Mutual funds also imply this method of reinvestment, where the cash from the dividend received is used to buy more shares with no fee or commission charged. This is the main advantage of a DRIP, low or no fees at all. This is precisely the reason why DRIPs have become a popular mean of investment for a wide variety of investors who can also take advantage of rupee-cost averaging with income in the form of dividends that the company is paying out.  By this not only is the investor guaranteed the return of whatever the dividend yield is, but will also earn whatever the stock appreciates to during the time of ownership.

Types of DRIPs done internationally:

Currently in India, the individual dividend re- investment method through personal choice is a part of the equities and a defined strategy adopted by the mutual funds. However, international markets have a systematic approach of reinvestment of dividends which is worth replicating in our domestic markets as well, with the kind of advantages that it provides.

There are two types of DRIPs, traditional DRIP and synthetic DRIP.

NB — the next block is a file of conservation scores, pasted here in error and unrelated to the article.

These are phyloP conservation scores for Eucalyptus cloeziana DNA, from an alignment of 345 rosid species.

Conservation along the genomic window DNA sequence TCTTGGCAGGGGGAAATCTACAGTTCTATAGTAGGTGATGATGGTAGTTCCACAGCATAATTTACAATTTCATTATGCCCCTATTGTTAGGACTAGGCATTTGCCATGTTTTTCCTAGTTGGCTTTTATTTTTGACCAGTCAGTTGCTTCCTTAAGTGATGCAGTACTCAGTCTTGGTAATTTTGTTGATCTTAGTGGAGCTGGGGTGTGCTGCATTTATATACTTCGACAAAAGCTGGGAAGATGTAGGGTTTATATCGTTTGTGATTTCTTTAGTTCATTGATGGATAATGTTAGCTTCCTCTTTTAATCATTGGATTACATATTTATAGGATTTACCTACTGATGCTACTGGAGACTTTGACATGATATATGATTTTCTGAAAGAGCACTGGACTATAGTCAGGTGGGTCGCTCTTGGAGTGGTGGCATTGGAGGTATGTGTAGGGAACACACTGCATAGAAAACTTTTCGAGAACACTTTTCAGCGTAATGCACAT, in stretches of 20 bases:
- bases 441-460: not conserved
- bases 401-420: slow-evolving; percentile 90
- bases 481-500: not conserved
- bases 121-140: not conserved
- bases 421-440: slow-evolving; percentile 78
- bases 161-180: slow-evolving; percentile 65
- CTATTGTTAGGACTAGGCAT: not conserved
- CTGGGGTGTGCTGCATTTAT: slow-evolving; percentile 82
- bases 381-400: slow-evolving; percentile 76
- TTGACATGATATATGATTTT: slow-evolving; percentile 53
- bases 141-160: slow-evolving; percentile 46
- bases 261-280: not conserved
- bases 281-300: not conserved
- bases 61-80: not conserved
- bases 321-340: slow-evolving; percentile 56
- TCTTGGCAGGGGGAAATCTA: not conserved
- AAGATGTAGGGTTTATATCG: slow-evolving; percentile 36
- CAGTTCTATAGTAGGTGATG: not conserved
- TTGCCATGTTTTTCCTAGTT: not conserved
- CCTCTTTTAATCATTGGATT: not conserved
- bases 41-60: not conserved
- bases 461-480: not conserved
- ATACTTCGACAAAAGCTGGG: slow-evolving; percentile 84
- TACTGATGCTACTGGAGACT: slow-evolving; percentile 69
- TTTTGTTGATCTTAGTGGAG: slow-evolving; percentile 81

Traditional DRIP:

A traditional DRIP is the plan offered by the company, administered by a transfer agent through which one can reinvest dividends to buy additional shares. Some companies also offer discount on the share price. However, only an existing shareholder qualifies for this plan. Because of the difficulties of enrolling in a traditional DRIP, most people only enroll if the company also offers a Share Purchase Plan (SPP). A SPP allows buying additional shares through the transfer agent to add to the DRIP.

Synthetic DRIP:

A synthetic DRIP is a service offered by the broker. Although it depends on the broker, but most of them do not reinvest in fractional shares. This means that enough dividends are required from one payment to cover the cost of the share.

Example: Say you receive Rs50 as a quarterly dividend payment, but the share price is Rs100. If the DRIP allows fractional shares (A traditional DRIP) then the Rs50 would be reinvested and half (0.50) a share would be added to your account. If the DRIP does not allow fractional shares (A synthetic DRIP) then the Rs50 would not be enough to buy a full share, so it would be deposited as cash in your account.